Depression Quest, aptly subtitled An Interactive (non)Fiction About Living With Depression, reminds us how games can serve as a launchpad for understanding and honest self-realization. Video games, especially text-based interactive stories, have the unique ability to inculcate these motions with a bizarre mix of roleplay, narcissism, and empathy. Depression Quest does this so well not only because it attempts to remain general enough to still this volatile mixture of emotions. The generalized, somewhat aimless direction of the narrative reaches out to the player and forces him/her to respond narcissistically to the game’s events. This narcissism begets a simulacrum of existential agency and despair which in turn successfully emulates a “day in the life” portrait of depression.
Depression Quest primarily prompts the player’s narcissism by creating a very generalized account of story experience. The player directly controls the actions of “You,” the player character who is struggling with depression. Additionally, the plot primarily consists of events and themes which are relevant and familiar to people in day-to-day life. The player makes decisions about work, interacting with friends and family, daily health, and entertainment while controlling “You.” The precise details of the people and places are intentionally vague; this invites the player to freely, albeit perhaps unwillingly, insert various details of their own life into the game’s narrative.
These seemingly tiny narrative prompts blossom into emergent behavior within the player – they create a simulation of the player’s life to provide a sense of real agency and existential responsibility for “You.” This existential responsibility instills, especially within players who are not suffering from depression and have healthy narcissistic drives, self-regulatory impulses to improve their character’s quality of life. The designers, aware of this, have included narrative options that people who do not have depression may simply choose – these are the solutions or advice people who do not understand depression may offer as advice to those who suffer with the disorder. For example, when invited to a party with your significant other after an emotionally exhausting work week, the game presents three options to you: 1)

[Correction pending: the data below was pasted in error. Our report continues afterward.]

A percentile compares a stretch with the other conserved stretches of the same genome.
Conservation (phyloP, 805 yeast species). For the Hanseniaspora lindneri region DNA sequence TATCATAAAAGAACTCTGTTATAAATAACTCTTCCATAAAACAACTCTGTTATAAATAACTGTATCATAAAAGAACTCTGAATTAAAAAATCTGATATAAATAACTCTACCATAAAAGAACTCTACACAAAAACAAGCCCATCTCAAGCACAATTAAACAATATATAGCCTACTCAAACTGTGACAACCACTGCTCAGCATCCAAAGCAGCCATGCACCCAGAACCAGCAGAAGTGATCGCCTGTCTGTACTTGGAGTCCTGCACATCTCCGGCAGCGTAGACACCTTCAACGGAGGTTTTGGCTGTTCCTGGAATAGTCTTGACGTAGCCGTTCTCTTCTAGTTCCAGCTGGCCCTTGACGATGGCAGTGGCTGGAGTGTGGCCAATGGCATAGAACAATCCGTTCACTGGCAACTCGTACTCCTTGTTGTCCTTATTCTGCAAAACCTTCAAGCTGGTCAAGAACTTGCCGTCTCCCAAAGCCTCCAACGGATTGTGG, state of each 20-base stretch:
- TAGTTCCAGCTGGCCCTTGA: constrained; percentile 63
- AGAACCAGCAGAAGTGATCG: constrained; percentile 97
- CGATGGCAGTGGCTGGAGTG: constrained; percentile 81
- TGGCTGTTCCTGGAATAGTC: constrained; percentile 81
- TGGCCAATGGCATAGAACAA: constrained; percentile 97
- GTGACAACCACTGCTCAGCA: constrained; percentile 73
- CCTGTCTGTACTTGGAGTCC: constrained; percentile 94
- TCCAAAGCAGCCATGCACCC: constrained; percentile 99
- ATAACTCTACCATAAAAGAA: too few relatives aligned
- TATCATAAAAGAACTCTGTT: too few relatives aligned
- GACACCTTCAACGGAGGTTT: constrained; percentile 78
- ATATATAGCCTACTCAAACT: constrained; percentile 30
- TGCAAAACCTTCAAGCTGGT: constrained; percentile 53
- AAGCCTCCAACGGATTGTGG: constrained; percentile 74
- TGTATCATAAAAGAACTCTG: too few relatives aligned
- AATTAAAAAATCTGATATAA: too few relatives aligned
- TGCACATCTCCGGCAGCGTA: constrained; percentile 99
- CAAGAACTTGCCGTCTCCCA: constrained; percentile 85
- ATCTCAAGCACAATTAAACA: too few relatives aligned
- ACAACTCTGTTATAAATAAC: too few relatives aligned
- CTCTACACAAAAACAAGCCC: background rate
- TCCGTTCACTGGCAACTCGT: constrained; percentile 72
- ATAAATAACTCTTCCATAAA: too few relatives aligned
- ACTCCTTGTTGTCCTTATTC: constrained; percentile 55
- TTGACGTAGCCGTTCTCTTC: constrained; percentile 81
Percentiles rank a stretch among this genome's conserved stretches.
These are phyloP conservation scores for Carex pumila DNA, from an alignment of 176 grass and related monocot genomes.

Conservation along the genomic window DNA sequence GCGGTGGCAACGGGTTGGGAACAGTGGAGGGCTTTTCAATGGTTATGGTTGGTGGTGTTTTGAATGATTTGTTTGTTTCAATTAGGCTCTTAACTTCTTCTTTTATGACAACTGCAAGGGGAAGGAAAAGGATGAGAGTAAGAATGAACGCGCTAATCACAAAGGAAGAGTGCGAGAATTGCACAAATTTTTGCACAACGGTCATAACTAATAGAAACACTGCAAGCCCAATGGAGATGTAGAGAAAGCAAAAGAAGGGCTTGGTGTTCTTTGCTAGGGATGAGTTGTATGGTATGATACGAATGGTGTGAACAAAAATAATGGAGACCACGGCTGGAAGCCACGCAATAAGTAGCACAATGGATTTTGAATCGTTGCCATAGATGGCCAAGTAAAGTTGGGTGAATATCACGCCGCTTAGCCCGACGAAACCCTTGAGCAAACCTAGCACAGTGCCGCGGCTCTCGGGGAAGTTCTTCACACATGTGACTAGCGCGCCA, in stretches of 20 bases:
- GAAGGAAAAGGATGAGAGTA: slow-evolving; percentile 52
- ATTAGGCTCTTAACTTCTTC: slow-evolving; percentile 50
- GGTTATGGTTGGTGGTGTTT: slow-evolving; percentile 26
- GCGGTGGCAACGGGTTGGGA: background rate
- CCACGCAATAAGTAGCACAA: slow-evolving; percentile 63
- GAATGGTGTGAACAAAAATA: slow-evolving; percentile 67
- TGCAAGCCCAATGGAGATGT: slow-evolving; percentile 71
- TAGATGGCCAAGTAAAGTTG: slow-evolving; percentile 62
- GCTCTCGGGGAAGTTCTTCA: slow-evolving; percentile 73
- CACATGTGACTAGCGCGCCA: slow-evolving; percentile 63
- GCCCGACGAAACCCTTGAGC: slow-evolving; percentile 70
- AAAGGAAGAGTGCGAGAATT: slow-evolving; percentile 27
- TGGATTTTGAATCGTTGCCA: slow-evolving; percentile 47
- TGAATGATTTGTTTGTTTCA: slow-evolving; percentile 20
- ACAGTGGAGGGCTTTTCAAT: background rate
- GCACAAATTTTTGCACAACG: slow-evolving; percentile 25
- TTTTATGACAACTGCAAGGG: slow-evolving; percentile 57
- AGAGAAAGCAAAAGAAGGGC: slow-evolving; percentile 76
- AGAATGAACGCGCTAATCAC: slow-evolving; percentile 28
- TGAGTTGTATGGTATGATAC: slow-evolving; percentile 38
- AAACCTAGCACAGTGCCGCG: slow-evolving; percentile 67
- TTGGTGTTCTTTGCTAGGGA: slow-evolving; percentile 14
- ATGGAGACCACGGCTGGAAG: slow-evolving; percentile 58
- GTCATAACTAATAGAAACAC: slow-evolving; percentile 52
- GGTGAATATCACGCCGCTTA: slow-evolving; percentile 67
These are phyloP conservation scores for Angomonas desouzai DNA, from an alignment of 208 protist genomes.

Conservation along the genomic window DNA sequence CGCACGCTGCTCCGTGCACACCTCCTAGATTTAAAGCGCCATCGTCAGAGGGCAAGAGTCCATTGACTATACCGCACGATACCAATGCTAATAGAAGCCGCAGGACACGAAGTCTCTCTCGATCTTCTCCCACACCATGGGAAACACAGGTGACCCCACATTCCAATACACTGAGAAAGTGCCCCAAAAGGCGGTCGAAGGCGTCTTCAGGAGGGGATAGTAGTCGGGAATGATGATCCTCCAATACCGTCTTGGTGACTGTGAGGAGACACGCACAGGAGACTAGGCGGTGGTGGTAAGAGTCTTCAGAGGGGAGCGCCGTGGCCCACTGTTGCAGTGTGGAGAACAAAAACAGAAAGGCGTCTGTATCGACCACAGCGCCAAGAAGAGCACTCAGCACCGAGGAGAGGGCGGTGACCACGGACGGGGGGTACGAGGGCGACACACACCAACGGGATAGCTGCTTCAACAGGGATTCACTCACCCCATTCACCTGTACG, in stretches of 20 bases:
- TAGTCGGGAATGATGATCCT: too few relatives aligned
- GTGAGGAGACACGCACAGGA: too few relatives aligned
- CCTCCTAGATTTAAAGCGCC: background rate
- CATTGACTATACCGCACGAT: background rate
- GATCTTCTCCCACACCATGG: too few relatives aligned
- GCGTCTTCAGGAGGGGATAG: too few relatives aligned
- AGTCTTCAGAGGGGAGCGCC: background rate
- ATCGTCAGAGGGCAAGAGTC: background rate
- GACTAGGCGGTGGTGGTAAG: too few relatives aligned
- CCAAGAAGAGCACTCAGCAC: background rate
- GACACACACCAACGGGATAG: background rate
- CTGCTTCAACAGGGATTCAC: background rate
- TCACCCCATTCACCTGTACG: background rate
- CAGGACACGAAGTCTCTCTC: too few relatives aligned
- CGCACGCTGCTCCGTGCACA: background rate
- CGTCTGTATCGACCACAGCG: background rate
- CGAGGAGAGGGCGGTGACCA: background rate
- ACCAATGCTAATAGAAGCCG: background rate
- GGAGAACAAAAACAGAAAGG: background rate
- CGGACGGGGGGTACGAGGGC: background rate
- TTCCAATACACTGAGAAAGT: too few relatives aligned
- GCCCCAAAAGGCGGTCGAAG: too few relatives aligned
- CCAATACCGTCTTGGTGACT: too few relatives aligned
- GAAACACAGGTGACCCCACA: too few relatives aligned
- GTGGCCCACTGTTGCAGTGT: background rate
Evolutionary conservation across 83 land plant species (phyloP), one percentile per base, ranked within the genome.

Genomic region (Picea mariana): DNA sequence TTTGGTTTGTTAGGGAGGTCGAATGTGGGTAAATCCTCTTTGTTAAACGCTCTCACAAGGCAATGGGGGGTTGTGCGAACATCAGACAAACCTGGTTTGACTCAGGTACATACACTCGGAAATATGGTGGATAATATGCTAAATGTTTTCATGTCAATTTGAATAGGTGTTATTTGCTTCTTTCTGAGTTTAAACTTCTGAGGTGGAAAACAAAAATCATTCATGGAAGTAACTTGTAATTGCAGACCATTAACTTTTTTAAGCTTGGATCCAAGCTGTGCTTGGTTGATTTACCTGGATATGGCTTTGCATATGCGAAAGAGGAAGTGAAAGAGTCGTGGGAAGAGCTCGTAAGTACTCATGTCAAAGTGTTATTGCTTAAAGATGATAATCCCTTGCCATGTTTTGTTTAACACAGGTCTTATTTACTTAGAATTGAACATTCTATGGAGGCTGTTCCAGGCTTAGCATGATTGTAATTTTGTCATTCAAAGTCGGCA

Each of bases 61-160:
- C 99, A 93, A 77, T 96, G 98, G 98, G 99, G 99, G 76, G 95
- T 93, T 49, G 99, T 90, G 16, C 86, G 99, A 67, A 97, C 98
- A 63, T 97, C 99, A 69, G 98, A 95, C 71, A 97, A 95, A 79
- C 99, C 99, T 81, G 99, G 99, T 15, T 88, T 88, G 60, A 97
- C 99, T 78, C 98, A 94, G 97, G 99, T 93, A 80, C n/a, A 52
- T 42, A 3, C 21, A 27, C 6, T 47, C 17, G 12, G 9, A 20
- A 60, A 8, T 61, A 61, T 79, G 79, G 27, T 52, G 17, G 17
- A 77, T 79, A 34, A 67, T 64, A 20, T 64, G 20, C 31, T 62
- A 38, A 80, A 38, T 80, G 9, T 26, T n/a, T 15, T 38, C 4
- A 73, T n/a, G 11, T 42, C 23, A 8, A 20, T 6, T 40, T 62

Shake off your funk and go have a good time with your girlfriend; 2) Agree to go; 3) Say that you are really not feeling well and can’t make it. The designers intentionally force the player to not only feel existential agency for the player character, but also simultaneously display and negate the “right” or normal response to narrative life events. This emulates the cognitive experiences of many who suffer from depression. People who are depressed are definitely aware of the potential to just “shake off [their] funk” but this does not feel like a realistic option to them. To those on the outside it may appear that depressed people aren’t even trying to cheer up or improve their quality of life, but the game swiftly dispels this myth – the sufferer sees this option as a non-option. It is a brass ring which eludes their grasp because their “jump” button is broken. It is a very successful and effective simulation of outright despair for which the designers should be applauded.
We are in an era of gaming in which mental illnesses are turned into a quirky, skewed trope. The villains we love to hate and the protagonists we find the most compelling often are twisted, pop-culture tropes of psychological disorders. In opposition to these well-worn figurative clichés Depression Quest’s approaches mental disorders with a very humanistic outlook. This, frankly, is a breath of fresh air which shouldn’t be passed up by anyone, gamer and non-gamer alike. As someone who is all too familiar with the more intimate nature of depression, I found this game to still be incredibly enlightening. It shows us that games, as interactive simulations, are one of the best-suited mediums to explore those areas wherein normative descriptions of experience are hard to come by. Some experiences almost entirely escape the endless array of clauses we may throw at them, and may only be phenomenologically experienced – whether real or part of a simulation – as the sticky, marsh-like events that they are.